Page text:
Ford Motor Co. plans to eliminate about 7,000 salaried jobs -- about 10% of its global white-collar workforce -- as pressures mount on the auto industry to keep up with technological shifts amid a global sales slowdown.
Eliminating the positions will save Ford about $600 million a year, Chief Executive Officer Jim Hackett wrote in a memo to employees Monday. The majority of the cuts will be completed by May 24 in North America, and by the end of August in regions including Europe, China and South America.
“To succeed in our competitive industry, and position Ford to win in a fast-changing future, we must reduce bureaucracy, empower managers, speed decision making, focus on the most valuable work, and cut costs,” Hackett wrote. “Ford is a family company and saying goodbye to colleagues is difficult and emotional.”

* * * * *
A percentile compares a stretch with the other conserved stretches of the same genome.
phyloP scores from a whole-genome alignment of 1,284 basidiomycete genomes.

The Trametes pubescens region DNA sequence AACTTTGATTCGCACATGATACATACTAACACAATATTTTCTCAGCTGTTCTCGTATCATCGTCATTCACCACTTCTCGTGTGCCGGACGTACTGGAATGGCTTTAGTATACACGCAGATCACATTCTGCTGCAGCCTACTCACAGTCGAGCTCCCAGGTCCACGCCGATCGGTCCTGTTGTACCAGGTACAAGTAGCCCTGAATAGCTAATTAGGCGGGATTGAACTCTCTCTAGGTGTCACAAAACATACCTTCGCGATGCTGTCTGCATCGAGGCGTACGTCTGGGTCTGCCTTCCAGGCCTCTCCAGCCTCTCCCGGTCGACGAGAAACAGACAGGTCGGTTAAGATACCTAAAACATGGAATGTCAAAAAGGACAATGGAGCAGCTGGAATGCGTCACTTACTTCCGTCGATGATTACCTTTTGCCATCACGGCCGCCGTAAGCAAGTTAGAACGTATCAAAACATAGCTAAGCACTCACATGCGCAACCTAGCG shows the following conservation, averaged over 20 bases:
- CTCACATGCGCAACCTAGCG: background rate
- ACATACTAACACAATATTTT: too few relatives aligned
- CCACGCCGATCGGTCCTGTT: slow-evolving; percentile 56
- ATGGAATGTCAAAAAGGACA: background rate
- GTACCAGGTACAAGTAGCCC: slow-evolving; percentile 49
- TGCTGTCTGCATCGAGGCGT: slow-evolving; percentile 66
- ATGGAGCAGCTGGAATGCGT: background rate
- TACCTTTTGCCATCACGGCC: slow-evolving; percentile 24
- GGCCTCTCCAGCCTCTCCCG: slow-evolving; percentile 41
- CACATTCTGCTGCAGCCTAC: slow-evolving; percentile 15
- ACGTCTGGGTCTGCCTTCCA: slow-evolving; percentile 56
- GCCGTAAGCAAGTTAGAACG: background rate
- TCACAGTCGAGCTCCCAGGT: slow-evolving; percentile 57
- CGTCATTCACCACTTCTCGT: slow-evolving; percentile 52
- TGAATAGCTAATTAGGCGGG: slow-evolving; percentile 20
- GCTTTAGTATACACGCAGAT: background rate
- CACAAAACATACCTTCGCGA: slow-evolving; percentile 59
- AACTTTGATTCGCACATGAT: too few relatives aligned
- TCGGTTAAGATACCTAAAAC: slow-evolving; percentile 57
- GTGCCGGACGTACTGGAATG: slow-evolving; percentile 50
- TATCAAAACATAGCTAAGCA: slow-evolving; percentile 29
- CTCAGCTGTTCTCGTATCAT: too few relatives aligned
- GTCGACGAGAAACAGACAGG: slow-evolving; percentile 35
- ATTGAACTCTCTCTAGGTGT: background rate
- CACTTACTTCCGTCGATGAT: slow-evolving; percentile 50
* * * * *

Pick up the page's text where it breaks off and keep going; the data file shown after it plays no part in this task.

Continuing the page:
The changes are designed to shrink Ford’s management structure by 20% and include streamlining the number of organizational layers to nine or less, from 14, Hackett said. Other changes focus on product development, such as the creation of a new vehicle architecture and design team and greater investments in infotainment, software development and electrification.
The memo fleshes out the details of a company-wide salaried job reduction that Ford notified employees of in October, and is part of a broader $11 billion restructuring. General Motors Co. and Volkswagen AG also are eliminating thousands of employees as the rise of electrification and self-driving vehicle technology reshapes the global auto industry.
Ford shares reversed declines before the start of regular trading, rising as much as 1.1% to $10.40.
By Keith Naughton